The LSA is seeking applications for the position of Student Intern as part of our Secretariat staff team for the Spring 2021 semester (January – May*). Please forward the message to students in your department or program.
This is a great opportunity to learn more about the field of linguistics, the professional needs of LSA members, and the LSA’s broader agenda to advance the scientific study of language. This internship also provides exposure to the workings of a small non-profit organization based in the nation’s capital.
Interns will gain experience with writing, research, database management, social science policy, and a variety of administrative tasks. Please see the position description below for additional details. The position is open to undergraduate and graduate students enrolled in programs leading to a degree in linguistics or a related field.
This part-time position involves 18 hours of work per week performed virtually from a remote location of the intern’s choosing. The LSA office in Washington, DC remains partially open, with staff working remotely on most days, and some presence in the offices as necessary. A private office is available to the intern for their exclusive use, if desired.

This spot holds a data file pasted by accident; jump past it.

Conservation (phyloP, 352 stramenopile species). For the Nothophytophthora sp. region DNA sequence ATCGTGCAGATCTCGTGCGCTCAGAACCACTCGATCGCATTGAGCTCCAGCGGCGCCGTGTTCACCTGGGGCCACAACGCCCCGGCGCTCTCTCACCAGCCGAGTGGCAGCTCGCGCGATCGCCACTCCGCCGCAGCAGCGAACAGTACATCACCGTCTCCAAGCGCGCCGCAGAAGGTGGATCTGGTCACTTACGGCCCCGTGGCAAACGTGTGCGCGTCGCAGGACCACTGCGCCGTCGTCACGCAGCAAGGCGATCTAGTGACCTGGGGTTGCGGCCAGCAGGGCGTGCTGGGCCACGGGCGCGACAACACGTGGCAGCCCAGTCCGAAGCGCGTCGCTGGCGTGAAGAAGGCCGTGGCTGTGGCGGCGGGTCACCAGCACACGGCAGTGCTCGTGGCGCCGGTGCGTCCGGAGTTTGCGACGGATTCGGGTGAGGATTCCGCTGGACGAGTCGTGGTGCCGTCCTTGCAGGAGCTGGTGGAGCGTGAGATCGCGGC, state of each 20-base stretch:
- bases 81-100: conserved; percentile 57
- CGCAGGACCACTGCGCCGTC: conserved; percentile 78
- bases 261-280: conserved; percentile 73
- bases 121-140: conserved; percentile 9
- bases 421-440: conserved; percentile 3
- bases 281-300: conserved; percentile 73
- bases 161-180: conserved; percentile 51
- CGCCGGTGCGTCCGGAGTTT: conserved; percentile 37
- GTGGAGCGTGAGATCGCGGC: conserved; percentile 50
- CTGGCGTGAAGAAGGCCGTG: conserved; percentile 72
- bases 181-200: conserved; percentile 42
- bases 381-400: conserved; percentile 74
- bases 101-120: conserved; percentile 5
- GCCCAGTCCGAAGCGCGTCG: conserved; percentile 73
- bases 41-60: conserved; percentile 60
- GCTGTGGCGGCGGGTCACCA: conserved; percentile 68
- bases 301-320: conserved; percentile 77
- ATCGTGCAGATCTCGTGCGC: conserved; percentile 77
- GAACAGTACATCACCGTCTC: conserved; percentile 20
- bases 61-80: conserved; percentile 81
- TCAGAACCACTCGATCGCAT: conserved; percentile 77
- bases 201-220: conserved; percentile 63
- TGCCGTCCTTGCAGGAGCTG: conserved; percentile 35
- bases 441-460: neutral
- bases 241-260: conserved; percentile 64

The LSA is pleased to offer a stipend of $3,500 for the Spring semester, thanks to the many generous donations made to the special contribution fund established for this purpose.
Please submit a cover letter, resume, and contact information for three academic/professional references to: firstname.lastname@example.org, subject line: “LSA Internship Application.” The deadline for full consideration is November 29, 2020.
Assist the LSA Secretariat with the following projects:
- website content management and development
- research and information gathering on a variety of topics (not scholarly in nature)
- database management, including the analysis of data inputs for the LSA’s Annual Report on the State of Linguistics in Higher Education
- representation at meetings and conferences in the DC metro area
- preparing summaries and analysis of reports and other materials
- assisting with clerical support
- develop and execute one long-term project of particular interest to the incumbent